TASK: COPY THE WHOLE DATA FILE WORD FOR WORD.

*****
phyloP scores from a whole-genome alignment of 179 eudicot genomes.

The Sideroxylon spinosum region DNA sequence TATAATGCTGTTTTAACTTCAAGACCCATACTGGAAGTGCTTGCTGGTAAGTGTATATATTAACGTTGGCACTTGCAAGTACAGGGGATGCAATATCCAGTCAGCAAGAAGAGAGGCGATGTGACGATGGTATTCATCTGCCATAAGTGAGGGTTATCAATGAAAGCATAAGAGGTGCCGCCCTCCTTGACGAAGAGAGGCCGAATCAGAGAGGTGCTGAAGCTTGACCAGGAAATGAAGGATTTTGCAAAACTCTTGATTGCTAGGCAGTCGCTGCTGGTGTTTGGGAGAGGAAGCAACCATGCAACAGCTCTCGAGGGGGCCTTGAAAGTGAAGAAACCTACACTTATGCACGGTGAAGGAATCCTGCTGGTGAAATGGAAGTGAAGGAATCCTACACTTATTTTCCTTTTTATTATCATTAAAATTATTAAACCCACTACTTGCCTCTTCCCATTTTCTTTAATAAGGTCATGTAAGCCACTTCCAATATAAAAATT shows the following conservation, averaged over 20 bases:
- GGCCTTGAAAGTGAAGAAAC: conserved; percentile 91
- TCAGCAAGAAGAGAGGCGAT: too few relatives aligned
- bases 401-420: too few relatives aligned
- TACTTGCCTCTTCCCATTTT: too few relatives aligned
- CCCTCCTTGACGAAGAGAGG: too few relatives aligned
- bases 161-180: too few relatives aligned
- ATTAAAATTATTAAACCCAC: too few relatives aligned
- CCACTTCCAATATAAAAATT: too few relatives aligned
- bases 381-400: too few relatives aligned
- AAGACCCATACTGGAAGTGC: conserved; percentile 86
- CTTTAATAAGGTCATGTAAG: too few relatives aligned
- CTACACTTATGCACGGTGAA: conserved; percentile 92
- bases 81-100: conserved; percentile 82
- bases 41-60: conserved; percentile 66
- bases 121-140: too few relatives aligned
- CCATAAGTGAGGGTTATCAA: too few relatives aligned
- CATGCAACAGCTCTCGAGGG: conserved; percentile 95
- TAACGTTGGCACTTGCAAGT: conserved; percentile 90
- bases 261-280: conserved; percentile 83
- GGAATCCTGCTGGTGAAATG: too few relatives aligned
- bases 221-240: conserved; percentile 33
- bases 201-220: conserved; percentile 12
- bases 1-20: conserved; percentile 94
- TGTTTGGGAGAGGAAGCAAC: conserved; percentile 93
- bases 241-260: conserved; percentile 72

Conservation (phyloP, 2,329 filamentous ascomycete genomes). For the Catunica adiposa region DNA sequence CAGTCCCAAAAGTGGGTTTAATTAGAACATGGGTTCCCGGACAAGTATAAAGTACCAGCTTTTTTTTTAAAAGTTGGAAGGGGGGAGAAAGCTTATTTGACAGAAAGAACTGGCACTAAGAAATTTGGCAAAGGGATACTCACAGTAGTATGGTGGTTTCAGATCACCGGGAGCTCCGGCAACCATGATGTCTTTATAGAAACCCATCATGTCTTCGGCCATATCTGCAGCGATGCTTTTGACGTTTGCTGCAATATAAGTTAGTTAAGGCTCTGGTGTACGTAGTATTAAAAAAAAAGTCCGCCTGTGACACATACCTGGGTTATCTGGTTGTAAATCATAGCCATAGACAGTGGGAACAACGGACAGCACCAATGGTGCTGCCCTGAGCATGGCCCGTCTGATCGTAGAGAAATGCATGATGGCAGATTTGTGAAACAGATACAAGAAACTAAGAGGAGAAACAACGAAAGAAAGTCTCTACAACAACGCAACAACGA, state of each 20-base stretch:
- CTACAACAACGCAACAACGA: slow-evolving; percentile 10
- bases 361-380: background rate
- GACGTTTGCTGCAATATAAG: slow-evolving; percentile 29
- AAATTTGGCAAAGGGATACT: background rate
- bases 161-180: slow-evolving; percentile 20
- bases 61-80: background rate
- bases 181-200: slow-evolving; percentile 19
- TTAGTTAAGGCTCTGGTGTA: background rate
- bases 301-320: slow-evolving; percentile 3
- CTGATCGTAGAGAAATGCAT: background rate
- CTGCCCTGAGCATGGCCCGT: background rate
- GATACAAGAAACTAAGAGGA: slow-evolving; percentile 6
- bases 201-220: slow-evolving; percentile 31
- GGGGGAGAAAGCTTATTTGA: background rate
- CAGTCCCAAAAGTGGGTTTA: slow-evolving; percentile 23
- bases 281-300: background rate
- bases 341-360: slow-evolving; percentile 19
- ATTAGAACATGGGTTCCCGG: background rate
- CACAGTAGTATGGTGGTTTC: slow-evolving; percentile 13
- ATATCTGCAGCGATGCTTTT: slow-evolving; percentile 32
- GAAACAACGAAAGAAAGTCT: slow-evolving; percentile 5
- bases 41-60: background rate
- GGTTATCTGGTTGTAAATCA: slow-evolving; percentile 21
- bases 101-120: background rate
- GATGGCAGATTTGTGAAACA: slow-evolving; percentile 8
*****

phyloP scores from a whole-genome alignment of 179 eudicot genomes.

The Sideroxylon spinosum region DNA sequence TATAATGCTGTTTTAACTTCAAGACCCATACTGGAAGTGCTTGCTGGTAAGTGTATATATTAACGTTGGCACTTGCAAGTACAGGGGATGCAATATCCAGTCAGCAAGAAGAGAGGCGATGTGACGATGGTATTCATCTGCCATAAGTGAGGGTTATCAATGAAAGCATAAGAGGTGCCGCCCTCCTTGACGAAGAGAGGCCGAATCAGAGAGGTGCTGAAGCTTGACCAGGAAATGAAGGATTTTGCAAAACTCTTGATTGCTAGGCAGTCGCTGCTGGTGTTTGGGAGAGGAAGCAACCATGCAACAGCTCTCGAGGGGGCCTTGAAAGTGAAGAAACCTACACTTATGCACGGTGAAGGAATCCTGCTGGTGAAATGGAAGTGAAGGAATCCTACACTTATTTTCCTTTTTATTATCATTAAAATTATTAAACCCACTACTTGCCTCTTCCCATTTTCTTTAATAAGGTCATGTAAGCCACTTCCAATATAAAAATT shows the following conservation, averaged over 20 bases:
- GGCCTTGAAAGTGAAGAAAC: conserved; percentile 91
- TCAGCAAGAAGAGAGGCGAT: too few relatives aligned
- bases 401-420: too few relatives aligned
- TACTTGCCTCTTCCCATTTT: too few relatives aligned
- CCCTCCTTGACGAAGAGAGG: too few relatives aligned
- bases 161-180: too few relatives aligned
- ATTAAAATTATTAAACCCAC: too few relatives aligned
- CCACTTCCAATATAAAAATT: too few relatives aligned
- bases 381-400: too few relatives aligned
- AAGACCCATACTGGAAGTGC: conserved; percentile 86
- CTTTAATAAGGTCATGTAAG: too few relatives aligned
- CTACACTTATGCACGGTGAA: conserved; percentile 92
- bases 81-100: conserved; percentile 82
- bases 41-60: conserved; percentile 66
- bases 121-140: too few relatives aligned
- CCATAAGTGAGGGTTATCAA: too few relatives aligned
- CATGCAACAGCTCTCGAGGG: conserved; percentile 95
- TAACGTTGGCACTTGCAAGT: conserved; percentile 90
- bases 261-280: conserved; percentile 83
- GGAATCCTGCTGGTGAAATG: too few relatives aligned
- bases 221-240: conserved; percentile 33
- bases 201-220: conserved; percentile 12
- bases 1-20: conserved; percentile 94
- TGTTTGGGAGAGGAAGCAAC: conserved; percentile 93
- bases 241-260: conserved; percentile 72

Conservation (phyloP, 2,329 filamentous ascomycete genomes). For the Catunica adiposa region DNA sequence CAGTCCCAAAAGTGGGTTTAATTAGAACATGGGTTCCCGGACAAGTATAAAGTACCAGCTTTTTTTTTAAAAGTTGGAAGGGGGGAGAAAGCTTATTTGACAGAAAGAACTGGCACTAAGAAATTTGGCAAAGGGATACTCACAGTAGTATGGTGGTTTCAGATCACCGGGAGCTCCGGCAACCATGATGTCTTTATAGAAACCCATCATGTCTTCGGCCATATCTGCAGCGATGCTTTTGACGTTTGCTGCAATATAAGTTAGTTAAGGCTCTGGTGTACGTAGTATTAAAAAAAAAGTCCGCCTGTGACACATACCTGGGTTATCTGGTTGTAAATCATAGCCATAGACAGTGGGAACAACGGACAGCACCAATGGTGCTGCCCTGAGCATGGCCCGTCTGATCGTAGAGAAATGCATGATGGCAGATTTGTGAAACAGATACAAGAAACTAAGAGGAGAAACAACGAAAGAAAGTCTCTACAACAACGCAACAACGA, state of each 20-base stretch:
- CTACAACAACGCAACAACGA: slow-evolving; percentile 10
- bases 361-380: background rate
- GACGTTTGCTGCAATATAAG: slow-evolving; percentile 29
- AAATTTGGCAAAGGGATACT: background rate
- bases 161-180: slow-evolving; percentile 20
- bases 61-80: background rate
- bases 181-200: slow-evolving; percentile 19
- TTAGTTAAGGCTCTGGTGTA: background rate
- bases 301-320: slow-evolving; percentile 3
- CTGATCGTAGAGAAATGCAT: background rate
- CTGCCCTGAGCATGGCCCGT: background rate
- GATACAAGAAACTAAGAGGA: slow-evolving; percentile 6
- bases 201-220: slow-evolving; percentile 31
- GGGGGAGAAAGCTTATTTGA: background rate
- CAGTCCCAAAAGTGGGTTTA: slow-evolving; percentile 23
- bases 281-300: background rate
- bases 341-360: slow-evolving; percentile 19
- ATTAGAACATGGGTTCCCGG: background rate
- CACAGTAGTATGGTGGTTTC: slow-evolving; percentile 13
- ATATCTGCAGCGATGCTTTT: slow-evolving; percentile 32
- GAAACAACGAAAGAAAGTCT: slow-evolving; percentile 5
- bases 41-60: background rate
- GGTTATCTGGTTGTAAATCA: slow-evolving; percentile 21
- bases 101-120: background rate
- GATGGCAGATTTGTGAAACA: slow-evolving; percentile 8